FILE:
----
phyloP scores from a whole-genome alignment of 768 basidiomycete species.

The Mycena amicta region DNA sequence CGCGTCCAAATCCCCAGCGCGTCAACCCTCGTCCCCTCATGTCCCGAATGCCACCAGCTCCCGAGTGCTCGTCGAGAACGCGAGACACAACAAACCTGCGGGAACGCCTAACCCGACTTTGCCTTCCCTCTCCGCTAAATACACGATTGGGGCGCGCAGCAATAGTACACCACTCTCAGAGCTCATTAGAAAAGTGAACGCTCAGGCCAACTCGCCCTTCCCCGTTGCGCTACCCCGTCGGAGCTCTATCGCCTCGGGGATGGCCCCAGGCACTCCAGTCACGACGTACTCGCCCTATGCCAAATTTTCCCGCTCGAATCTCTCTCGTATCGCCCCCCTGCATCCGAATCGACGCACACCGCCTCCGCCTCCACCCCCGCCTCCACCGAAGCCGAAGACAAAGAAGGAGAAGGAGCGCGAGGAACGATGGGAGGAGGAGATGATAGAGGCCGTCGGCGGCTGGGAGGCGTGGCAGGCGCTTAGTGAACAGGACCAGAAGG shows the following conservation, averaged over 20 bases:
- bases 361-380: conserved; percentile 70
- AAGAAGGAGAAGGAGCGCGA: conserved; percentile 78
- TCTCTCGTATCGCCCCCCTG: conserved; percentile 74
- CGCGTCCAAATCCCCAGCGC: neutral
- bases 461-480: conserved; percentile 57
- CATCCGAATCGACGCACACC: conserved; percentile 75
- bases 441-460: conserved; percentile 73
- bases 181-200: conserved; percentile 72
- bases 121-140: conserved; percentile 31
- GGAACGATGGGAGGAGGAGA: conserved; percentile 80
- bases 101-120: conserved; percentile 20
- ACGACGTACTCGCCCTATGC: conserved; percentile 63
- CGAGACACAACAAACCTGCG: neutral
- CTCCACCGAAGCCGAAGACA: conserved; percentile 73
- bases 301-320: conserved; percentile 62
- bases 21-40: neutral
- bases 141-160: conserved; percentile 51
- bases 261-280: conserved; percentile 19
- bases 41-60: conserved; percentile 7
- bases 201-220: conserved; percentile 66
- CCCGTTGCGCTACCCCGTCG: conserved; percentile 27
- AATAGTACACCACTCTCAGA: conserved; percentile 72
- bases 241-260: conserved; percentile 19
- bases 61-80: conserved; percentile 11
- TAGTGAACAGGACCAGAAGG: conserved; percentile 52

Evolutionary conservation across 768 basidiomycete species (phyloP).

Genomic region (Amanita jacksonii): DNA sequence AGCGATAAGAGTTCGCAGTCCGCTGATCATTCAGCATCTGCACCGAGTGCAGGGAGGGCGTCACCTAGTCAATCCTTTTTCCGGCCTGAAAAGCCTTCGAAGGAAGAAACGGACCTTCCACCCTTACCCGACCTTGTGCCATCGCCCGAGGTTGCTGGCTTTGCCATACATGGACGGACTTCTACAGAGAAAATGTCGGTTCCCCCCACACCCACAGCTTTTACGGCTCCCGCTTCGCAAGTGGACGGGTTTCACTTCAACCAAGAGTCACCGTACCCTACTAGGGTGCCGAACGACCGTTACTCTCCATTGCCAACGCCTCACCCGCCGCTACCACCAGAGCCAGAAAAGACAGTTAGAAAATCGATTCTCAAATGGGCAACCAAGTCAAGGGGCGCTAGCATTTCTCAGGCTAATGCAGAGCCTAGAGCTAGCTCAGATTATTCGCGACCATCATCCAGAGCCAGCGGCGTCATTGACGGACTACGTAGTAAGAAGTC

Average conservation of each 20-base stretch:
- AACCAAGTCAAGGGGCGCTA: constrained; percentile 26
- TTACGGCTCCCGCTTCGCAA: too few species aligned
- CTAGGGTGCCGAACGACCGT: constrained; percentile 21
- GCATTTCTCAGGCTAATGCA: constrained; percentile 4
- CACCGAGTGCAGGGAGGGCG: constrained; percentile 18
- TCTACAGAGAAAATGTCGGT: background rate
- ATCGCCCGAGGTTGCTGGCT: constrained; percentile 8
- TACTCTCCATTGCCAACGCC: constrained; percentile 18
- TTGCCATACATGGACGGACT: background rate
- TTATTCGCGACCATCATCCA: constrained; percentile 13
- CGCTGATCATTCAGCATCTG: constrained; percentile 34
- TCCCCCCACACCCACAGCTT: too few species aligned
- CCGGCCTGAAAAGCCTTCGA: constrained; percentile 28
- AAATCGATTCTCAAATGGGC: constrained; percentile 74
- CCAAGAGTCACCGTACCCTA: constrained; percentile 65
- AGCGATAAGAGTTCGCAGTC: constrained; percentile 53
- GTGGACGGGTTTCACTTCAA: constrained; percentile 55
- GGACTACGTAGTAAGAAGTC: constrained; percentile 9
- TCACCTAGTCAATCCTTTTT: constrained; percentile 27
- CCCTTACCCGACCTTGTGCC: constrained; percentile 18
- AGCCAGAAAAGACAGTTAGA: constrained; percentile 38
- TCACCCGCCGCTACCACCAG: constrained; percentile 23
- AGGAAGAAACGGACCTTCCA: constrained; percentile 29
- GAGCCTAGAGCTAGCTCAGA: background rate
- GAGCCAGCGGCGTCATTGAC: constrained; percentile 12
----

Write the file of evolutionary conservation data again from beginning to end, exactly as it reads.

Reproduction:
phyloP scores from a whole-genome alignment of 768 basidiomycete species.

The Mycena amicta region DNA sequence CGCGTCCAAATCCCCAGCGCGTCAACCCTCGTCCCCTCATGTCCCGAATGCCACCAGCTCCCGAGTGCTCGTCGAGAACGCGAGACACAACAAACCTGCGGGAACGCCTAACCCGACTTTGCCTTCCCTCTCCGCTAAATACACGATTGGGGCGCGCAGCAATAGTACACCACTCTCAGAGCTCATTAGAAAAGTGAACGCTCAGGCCAACTCGCCCTTCCCCGTTGCGCTACCCCGTCGGAGCTCTATCGCCTCGGGGATGGCCCCAGGCACTCCAGTCACGACGTACTCGCCCTATGCCAAATTTTCCCGCTCGAATCTCTCTCGTATCGCCCCCCTGCATCCGAATCGACGCACACCGCCTCCGCCTCCACCCCCGCCTCCACCGAAGCCGAAGACAAAGAAGGAGAAGGAGCGCGAGGAACGATGGGAGGAGGAGATGATAGAGGCCGTCGGCGGCTGGGAGGCGTGGCAGGCGCTTAGTGAACAGGACCAGAAGG shows the following conservation, averaged over 20 bases:
- bases 361-380: conserved; percentile 70
- AAGAAGGAGAAGGAGCGCGA: conserved; percentile 78
- TCTCTCGTATCGCCCCCCTG: conserved; percentile 74
- CGCGTCCAAATCCCCAGCGC: neutral
- bases 461-480: conserved; percentile 57
- CATCCGAATCGACGCACACC: conserved; percentile 75
- bases 441-460: conserved; percentile 73
- bases 181-200: conserved; percentile 72
- bases 121-140: conserved; percentile 31
- GGAACGATGGGAGGAGGAGA: conserved; percentile 80
- bases 101-120: conserved; percentile 20
- ACGACGTACTCGCCCTATGC: conserved; percentile 63
- CGAGACACAACAAACCTGCG: neutral
- CTCCACCGAAGCCGAAGACA: conserved; percentile 73
- bases 301-320: conserved; percentile 62
- bases 21-40: neutral
- bases 141-160: conserved; percentile 51
- bases 261-280: conserved; percentile 19
- bases 41-60: conserved; percentile 7
- bases 201-220: conserved; percentile 66
- CCCGTTGCGCTACCCCGTCG: conserved; percentile 27
- AATAGTACACCACTCTCAGA: conserved; percentile 72
- bases 241-260: conserved; percentile 19
- bases 61-80: conserved; percentile 11
- TAGTGAACAGGACCAGAAGG: conserved; percentile 52

Evolutionary conservation across 768 basidiomycete species (phyloP).

Genomic region (Amanita jacksonii): DNA sequence AGCGATAAGAGTTCGCAGTCCGCTGATCATTCAGCATCTGCACCGAGTGCAGGGAGGGCGTCACCTAGTCAATCCTTTTTCCGGCCTGAAAAGCCTTCGAAGGAAGAAACGGACCTTCCACCCTTACCCGACCTTGTGCCATCGCCCGAGGTTGCTGGCTTTGCCATACATGGACGGACTTCTACAGAGAAAATGTCGGTTCCCCCCACACCCACAGCTTTTACGGCTCCCGCTTCGCAAGTGGACGGGTTTCACTTCAACCAAGAGTCACCGTACCCTACTAGGGTGCCGAACGACCGTTACTCTCCATTGCCAACGCCTCACCCGCCGCTACCACCAGAGCCAGAAAAGACAGTTAGAAAATCGATTCTCAAATGGGCAACCAAGTCAAGGGGCGCTAGCATTTCTCAGGCTAATGCAGAGCCTAGAGCTAGCTCAGATTATTCGCGACCATCATCCAGAGCCAGCGGCGTCATTGACGGACTACGTAGTAAGAAGTC

Average conservation of each 20-base stretch:
- AACCAAGTCAAGGGGCGCTA: constrained; percentile 26
- TTACGGCTCCCGCTTCGCAA: too few species aligned
- CTAGGGTGCCGAACGACCGT: constrained; percentile 21
- GCATTTCTCAGGCTAATGCA: constrained; percentile 4
- CACCGAGTGCAGGGAGGGCG: constrained; percentile 18
- TCTACAGAGAAAATGTCGGT: background rate
- ATCGCCCGAGGTTGCTGGCT: constrained; percentile 8
- TACTCTCCATTGCCAACGCC: constrained; percentile 18
- TTGCCATACATGGACGGACT: background rate
- TTATTCGCGACCATCATCCA: constrained; percentile 13
- CGCTGATCATTCAGCATCTG: constrained; percentile 34
- TCCCCCCACACCCACAGCTT: too few species aligned
- CCGGCCTGAAAAGCCTTCGA: constrained; percentile 28
- AAATCGATTCTCAAATGGGC: constrained; percentile 74
- CCAAGAGTCACCGTACCCTA: constrained; percentile 65
- AGCGATAAGAGTTCGCAGTC: constrained; percentile 53
- GTGGACGGGTTTCACTTCAA: constrained; percentile 55
- GGACTACGTAGTAAGAAGTC: constrained; percentile 9
- TCACCTAGTCAATCCTTTTT: constrained; percentile 27
- CCCTTACCCGACCTTGTGCC: constrained; percentile 18
- AGCCAGAAAAGACAGTTAGA: constrained; percentile 38
- TCACCCGCCGCTACCACCAG: constrained; percentile 23
- AGGAAGAAACGGACCTTCCA: constrained; percentile 29
- GAGCCTAGAGCTAGCTCAGA: background rate
- GAGCCAGCGGCGTCATTGAC: constrained; percentile 12